>I want to write a book

>Warning: I need your opinion.

I’ve read every book on autism available through my local public library. Then, I had the public library order the books available through all the other city libraries. At this point, I’ve read everything in my city. What I really want to read is books by other people with autim, like Temple Grandin’s books, but when I ran out of those I start stretching…

So I turned to online. There are a few active online communities, but the only one that caters to people with autism is Wrongplanet, and I find it frustratingly negative and often very, very confusing. The people on there can be terrible toward one another. I stay away from that site, for the most people.

I’m wondering, are there are people out there like me? Do other people feel that need for community but just can’t find it? I find that community with others when I read about them. Reading Temple Grandin’s books, then, is right up my alley. Would that help someone else?

Should I write a book?

I have some (uh, massive) organizational problems, so I would not be able to set out from the start and write the book. I would need help with the structure. Leigh and I were talking a while back, and we think the best way to do that is to do question/answer style. If someone else writes the questions, I can answer them. Anyway, the other day, she wrote 30-some questions down for me.

Now that you’ve read my post, your task is 3-fold.
1. Leave a comment: what do you think?
2. What is one question about autism (autism and me specifically, or autism in general, or something very specific about autism… or “why do you do x”… up to you) that you have?
3. Tell someone you know to read this post so that they have to leave a question. I need questions from all kinds of people for my book!

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8 thoughts on “>I want to write a book

  1. >That's a great idea . I 've wanted to write a book for a while too. Question and answer is a good format. You would just need enough questions. If you want a list of lots of books written by people with As besides temple go to my website, I've read and reviewed about 40 about autism alltogether: http://www.freewebs.com/aspiefrommaine

  2. >Excellent idea about writing a book.There is a press called the Dancing Mind Press which is specifically designed for the stories of autistic women, and the important people in it are on the spectrum too.Also there are two magazines called AutistiConnections (edited by Janna Hoskin) and The Voices and Choices of Autism (edited by Sharisa Jay Kochmeister). Both these magazines are online. Voices and Choices has two issues already, and you might like to send to Connections before September the 1st.What I'm saying is that magazines (or even an extension of this blog) can be a good way to get "Lydia land" out there.I don't do questions very well, so maybe a true or false questionnaire, and then if you have something else to say … It was a good idea of Leigh's to have the Frequently Asked Questions … and then some silly ones.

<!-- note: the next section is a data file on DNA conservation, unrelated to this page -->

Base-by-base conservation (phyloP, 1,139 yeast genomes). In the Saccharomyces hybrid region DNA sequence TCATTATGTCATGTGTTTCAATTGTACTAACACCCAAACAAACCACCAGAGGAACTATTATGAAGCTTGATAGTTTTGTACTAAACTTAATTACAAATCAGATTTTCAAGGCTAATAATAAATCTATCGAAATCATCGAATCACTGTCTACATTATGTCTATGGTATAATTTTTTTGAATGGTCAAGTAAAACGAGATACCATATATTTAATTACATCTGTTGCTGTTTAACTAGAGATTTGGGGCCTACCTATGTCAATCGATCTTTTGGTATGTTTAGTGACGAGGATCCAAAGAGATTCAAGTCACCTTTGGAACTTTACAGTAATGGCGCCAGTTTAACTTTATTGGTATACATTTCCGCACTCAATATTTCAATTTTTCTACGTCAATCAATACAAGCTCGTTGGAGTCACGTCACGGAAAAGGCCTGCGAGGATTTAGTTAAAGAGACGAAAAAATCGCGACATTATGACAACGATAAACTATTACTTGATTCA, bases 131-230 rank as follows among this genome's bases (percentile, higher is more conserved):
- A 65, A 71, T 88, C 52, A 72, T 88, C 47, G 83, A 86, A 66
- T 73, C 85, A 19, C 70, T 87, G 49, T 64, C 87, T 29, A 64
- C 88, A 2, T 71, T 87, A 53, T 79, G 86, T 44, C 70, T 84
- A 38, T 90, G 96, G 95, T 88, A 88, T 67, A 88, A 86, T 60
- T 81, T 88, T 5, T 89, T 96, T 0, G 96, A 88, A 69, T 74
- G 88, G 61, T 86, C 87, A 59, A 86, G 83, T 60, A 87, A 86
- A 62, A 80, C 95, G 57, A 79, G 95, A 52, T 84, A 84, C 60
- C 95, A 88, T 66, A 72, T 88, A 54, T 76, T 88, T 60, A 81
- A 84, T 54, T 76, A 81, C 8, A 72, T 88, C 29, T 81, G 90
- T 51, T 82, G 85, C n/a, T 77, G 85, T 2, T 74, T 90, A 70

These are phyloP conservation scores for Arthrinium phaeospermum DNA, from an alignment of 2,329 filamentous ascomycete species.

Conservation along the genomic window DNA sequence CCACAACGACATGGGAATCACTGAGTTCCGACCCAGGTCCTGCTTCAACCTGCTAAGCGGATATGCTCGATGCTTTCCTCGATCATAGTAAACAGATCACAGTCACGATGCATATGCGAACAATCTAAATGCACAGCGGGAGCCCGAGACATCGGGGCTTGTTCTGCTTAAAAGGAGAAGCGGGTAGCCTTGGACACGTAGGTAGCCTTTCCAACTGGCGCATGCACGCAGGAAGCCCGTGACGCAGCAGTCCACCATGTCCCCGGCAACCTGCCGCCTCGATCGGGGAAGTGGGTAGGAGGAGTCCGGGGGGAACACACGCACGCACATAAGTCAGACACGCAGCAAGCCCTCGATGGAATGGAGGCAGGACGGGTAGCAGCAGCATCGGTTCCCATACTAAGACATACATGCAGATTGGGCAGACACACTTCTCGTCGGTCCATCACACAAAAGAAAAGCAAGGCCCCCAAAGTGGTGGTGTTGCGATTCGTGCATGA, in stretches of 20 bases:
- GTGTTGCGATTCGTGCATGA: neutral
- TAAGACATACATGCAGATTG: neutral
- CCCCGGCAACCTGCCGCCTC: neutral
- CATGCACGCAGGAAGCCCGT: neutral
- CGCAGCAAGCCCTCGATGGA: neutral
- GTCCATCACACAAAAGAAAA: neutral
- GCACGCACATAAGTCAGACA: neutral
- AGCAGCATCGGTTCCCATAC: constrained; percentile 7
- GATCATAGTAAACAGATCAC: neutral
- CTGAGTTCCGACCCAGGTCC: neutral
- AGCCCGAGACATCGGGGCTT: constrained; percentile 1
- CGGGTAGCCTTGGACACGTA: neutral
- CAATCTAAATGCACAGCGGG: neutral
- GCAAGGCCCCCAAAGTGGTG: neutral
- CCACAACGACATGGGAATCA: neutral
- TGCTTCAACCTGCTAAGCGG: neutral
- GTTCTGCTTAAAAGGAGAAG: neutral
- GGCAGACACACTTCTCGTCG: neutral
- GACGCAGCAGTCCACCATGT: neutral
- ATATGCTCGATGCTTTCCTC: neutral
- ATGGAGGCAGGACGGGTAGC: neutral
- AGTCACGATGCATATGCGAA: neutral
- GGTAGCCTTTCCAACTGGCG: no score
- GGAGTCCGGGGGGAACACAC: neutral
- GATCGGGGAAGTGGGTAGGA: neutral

3. >Lydia,I think if your soul calls you to write a book, then you should. I will ask my blog readers to leave you questions. One question I have as a parent is how do I support my child's growing independence and also protect her when there is a social niavete' involved? I so don't want my child being hurt. Any suggestions? : )

  4. >Michelle, can you usually kind of tell in advance when one of these situations is about to pop up or might be coming (as in, scheduled parties or events or whatever), or do they come out of nowhere? How often do they happen? How much do they have in comment with each other… as in, is it midunderstanding words, or facial expressions, or one specific thing, or can you not quite tell what it is?

  5. >i agree with michelle. i think that if you are drawn to doing it, by all means do it. it's a massive undertaking, no doubt, but would likely be a wonderful journey. so a question .. what kind of support do you wish that you had as a young child growing up with autism? if you could write a wish list of what your support system would have looked like, what would be on it? include it all – school, teachers, coaches, friends, parents, siblings – the whole nine yards. what would have been helpful (or was helpful) to you growing up?good luck with this!!

  6. >Lydia, in regards to the book – my question to you is what's stopping you? If the spirit moves you, then do it. Period.Hmmmm…my question is this: When autistic kids go "away" for a moment, where do they go? Back in the day, it seemed that my daughter took some rather extravagant mind vacations. Is it a maze of thought? Peaceful meditation? Both?

  7. >Hi Lydia,I think your writing a book could help many people understand some thing about autism; so many of us know so little. I wonder what is is like when you claim the title of autistic. Do you grow up to be 10, or 13 or whatever age and realize you have sensory issues or is it often discussed in your life. How do you receive a diagnosis and what made you sure you were not deficient in some mineral or allergic to something? Hooray for you for being where you are now. Love the book idea.-

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